> It seems to me that A333501 won't run into such an issue, because its property is a 'local' one that depends on at most its last 10 terms, not a 'global' one that depends on all the terms so far. If every partial sequence fixed upon by the backtracking process has the property that digits d are separated by at least d non-d digits, so does the infinite sequence it generates, and we know that once the backtracking process has produced at least ten digits beyond the current point that it has reached, it won't backtrack past that point and so has fixed on the partial sequence it generates up to that point.
> In fact, I think that the sequence can be generated in a non-backtracking way, provided we look one digit ahead of the digits that will be appended by the candidate integer we're considering appending to it. Specifically, rather than just checking that the current candidate N doesn't breach the "digits d separated by at least d non-d digits" property, it should check each of nine possibilities for the property: N followed by a 1 at the start of the following term, N followed by a 2 at the start of the the following term, etc, up to N followed by a 9 at the start of the following term. If all of those possibilities breach the property (as in the case N = 987654321), reject N and try the next candidate term to be appended; if at least one of those possibilities doesn't breach the property, accept N because we know that the sequences with the property can be continued infinitely after appending N. (Proof: if appending N followed by a nonzero digit d doesn't breach the property, neither does appending N followed by further terms that produce the digits sequence d0d0d0d0..., and we can always produce such further terms by spacing the commas sufficiently far apart. The result of doing so won't be the lexicographically smallest infinite continuation of the sequence with N appended, but it will be a legitimate infinite continuation with N appended and so establishes that backtracking from a decision to append N won't be needed.)
> David
>> On 29 March 2020 at 12:36 Éric Angelini <eric.angelini at skynet.be> wrote:
>> Case closed, sorry -- Rémy has checked 
>> and corrected the seq in the meantime.
>> à+
>> É.
>> Catapulté de mon aPhone
>>> Le 25 mars 2020 à 18:05, Éric Angelini <bk263401 at skynet.be> a écrit :
>>> Hello SeqFans,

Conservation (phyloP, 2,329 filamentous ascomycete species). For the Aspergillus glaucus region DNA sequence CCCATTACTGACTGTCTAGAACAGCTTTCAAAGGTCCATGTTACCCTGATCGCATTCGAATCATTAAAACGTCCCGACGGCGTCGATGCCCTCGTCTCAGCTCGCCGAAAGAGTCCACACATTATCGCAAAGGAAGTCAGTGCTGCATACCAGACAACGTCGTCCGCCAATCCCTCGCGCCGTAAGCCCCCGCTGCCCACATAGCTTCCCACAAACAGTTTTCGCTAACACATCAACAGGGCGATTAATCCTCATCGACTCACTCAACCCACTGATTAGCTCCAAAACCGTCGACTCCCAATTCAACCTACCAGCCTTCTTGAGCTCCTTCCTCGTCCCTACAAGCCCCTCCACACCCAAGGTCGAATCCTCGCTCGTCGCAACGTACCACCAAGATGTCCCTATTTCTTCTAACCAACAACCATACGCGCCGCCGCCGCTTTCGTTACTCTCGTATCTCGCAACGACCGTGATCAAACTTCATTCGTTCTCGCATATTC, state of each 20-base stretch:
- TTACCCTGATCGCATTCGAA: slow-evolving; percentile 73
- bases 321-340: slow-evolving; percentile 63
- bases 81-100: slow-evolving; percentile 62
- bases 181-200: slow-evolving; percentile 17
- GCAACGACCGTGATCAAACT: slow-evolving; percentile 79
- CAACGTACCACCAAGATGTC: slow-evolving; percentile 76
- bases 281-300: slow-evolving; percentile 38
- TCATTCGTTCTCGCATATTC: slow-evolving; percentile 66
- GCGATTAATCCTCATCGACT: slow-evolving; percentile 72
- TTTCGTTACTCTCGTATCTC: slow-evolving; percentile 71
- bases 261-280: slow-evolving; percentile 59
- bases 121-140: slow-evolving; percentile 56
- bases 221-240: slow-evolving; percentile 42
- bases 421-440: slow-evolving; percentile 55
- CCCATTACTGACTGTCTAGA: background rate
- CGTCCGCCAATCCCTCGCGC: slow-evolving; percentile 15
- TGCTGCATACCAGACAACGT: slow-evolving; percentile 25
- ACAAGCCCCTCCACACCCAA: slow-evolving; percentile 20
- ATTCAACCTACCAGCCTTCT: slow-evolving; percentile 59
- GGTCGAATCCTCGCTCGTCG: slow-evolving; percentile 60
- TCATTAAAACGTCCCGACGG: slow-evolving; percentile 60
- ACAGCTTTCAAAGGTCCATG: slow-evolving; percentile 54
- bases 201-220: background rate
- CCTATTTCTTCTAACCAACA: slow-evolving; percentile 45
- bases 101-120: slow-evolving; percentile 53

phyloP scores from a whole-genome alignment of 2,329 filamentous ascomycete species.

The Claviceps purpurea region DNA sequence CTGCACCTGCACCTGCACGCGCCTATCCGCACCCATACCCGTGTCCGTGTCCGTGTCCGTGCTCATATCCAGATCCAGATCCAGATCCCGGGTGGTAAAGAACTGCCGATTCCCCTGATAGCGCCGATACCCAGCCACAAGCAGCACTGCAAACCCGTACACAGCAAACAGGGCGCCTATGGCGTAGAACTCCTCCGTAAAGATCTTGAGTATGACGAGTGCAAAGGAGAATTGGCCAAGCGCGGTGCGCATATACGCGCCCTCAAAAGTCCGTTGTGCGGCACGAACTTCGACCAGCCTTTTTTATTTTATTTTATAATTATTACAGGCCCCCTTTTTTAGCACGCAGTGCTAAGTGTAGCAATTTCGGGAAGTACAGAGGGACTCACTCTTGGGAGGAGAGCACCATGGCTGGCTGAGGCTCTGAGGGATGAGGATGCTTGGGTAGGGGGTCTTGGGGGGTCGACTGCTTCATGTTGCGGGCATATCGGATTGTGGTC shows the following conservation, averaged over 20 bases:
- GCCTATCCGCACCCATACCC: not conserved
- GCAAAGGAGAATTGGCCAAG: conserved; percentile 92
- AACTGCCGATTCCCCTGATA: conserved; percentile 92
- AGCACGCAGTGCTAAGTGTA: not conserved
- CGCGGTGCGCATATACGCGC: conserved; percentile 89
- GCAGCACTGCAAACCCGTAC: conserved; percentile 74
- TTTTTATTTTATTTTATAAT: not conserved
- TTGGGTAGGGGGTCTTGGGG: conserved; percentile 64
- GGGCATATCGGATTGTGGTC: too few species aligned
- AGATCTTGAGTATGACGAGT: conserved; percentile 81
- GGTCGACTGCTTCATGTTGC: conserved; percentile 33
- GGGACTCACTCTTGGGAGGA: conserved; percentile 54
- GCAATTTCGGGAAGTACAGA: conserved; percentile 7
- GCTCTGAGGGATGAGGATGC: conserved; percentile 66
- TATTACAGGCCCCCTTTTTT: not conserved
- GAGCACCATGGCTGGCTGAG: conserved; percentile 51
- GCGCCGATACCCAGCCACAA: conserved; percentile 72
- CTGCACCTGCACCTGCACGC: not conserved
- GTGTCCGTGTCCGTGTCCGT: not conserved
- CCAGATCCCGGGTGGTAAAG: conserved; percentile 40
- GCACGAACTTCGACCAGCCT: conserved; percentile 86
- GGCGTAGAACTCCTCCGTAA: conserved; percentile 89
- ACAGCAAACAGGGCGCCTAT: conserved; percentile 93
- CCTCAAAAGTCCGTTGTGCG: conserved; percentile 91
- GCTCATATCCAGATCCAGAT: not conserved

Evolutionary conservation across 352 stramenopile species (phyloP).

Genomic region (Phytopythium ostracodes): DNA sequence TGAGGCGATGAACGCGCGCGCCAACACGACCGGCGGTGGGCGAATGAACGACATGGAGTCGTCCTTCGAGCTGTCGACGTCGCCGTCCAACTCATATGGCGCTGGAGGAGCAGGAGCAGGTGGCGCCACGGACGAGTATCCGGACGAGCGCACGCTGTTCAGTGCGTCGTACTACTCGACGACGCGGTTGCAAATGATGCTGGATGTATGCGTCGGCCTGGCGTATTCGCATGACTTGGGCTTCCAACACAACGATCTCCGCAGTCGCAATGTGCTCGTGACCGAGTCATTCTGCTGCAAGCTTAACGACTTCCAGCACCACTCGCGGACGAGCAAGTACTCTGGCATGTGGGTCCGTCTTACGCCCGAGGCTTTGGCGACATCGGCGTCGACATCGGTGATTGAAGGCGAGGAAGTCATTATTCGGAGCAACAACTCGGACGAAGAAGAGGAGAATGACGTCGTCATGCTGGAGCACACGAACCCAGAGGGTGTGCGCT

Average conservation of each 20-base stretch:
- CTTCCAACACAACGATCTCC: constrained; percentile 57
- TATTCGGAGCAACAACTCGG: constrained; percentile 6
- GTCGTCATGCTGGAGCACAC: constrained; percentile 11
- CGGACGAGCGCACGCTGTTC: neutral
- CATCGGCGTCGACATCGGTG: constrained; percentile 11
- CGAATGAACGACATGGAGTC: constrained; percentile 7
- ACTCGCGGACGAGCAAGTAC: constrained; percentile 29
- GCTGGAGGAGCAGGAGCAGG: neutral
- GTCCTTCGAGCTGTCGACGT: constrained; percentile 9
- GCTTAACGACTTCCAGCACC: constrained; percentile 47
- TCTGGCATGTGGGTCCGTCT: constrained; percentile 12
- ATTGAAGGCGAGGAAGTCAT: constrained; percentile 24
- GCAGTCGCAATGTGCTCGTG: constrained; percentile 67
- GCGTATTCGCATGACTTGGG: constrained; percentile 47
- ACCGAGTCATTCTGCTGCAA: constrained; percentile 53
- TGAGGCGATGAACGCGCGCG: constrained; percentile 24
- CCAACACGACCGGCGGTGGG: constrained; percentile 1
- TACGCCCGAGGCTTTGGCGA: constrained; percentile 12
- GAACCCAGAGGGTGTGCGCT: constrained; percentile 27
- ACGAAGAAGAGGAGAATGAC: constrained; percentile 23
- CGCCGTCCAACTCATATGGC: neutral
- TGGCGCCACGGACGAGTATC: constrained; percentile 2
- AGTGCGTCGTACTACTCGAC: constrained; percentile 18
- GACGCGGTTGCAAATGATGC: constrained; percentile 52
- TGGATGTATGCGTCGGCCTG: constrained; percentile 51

>>> I think some issues here might be interesting:
>>> (copy/paste from the draft < https://oeis.org/draft/A333501) >)
>>> I would appreciate if someone could compute 10000 terms or so:
>>> I would like to see the graph and be sure that the sequence 
>>> doesn't stop before the 10000th term.
>>> Thank you in advance,
>>> Best,
>>> É.
>>> -------------------------------------------------------------
>>> The contamination sequence: a digit d must be separated at least by d non-d digits from any other digit d; this is the lexicographically earliest sequence of distinct integers with this property.
>>> 1, 2, 3, 4, 5, 6, 7, 8, 9, 10, 12, 13, 14, 15, 16, 17, 18, 19, 20, 30, 21, 31, 24, 32, 50, 23, 40, 25, 34, 26, 35, 27, 38, 29, 36, 41, 37, 28, 39, 42, 51, 60, 43,...
>>> a(18) = 19 and a(19) = 20; what could come next?
>>> Not a(20) = 11 (the smallest unused term in the sequence) because 11 is forever banned (at least one digit, which is not 1, must separate the two 1s);
>>> not a(20) = 21 as there is only one digit between the 2 of 20 and the 2 of 21 (the digits' succession would be 202 and we want at least two non-2 digits, between two 2s);
>>> not a(20) = 22 (of course), nor 23, 24, ... 29 as all those integers start with 2;
>>> a(20) = 30 is ok.
>>> What comes next? Not a(21) = 11, of course, but a(21) = 21 is ok, as there are more than 2 non-2 digits beween the 2 of 20 and the 2 of 21 (the digits' succession here is 20302, which is ok);
>>> What next? Not a(22) = 11 or 22 (banned forever) and not a 2-digit integer starting with 2; thus a(22) = 31, smallest term not used before that doesn't lead to an immediate contradiction. Etc.
>>> -----------------------------------------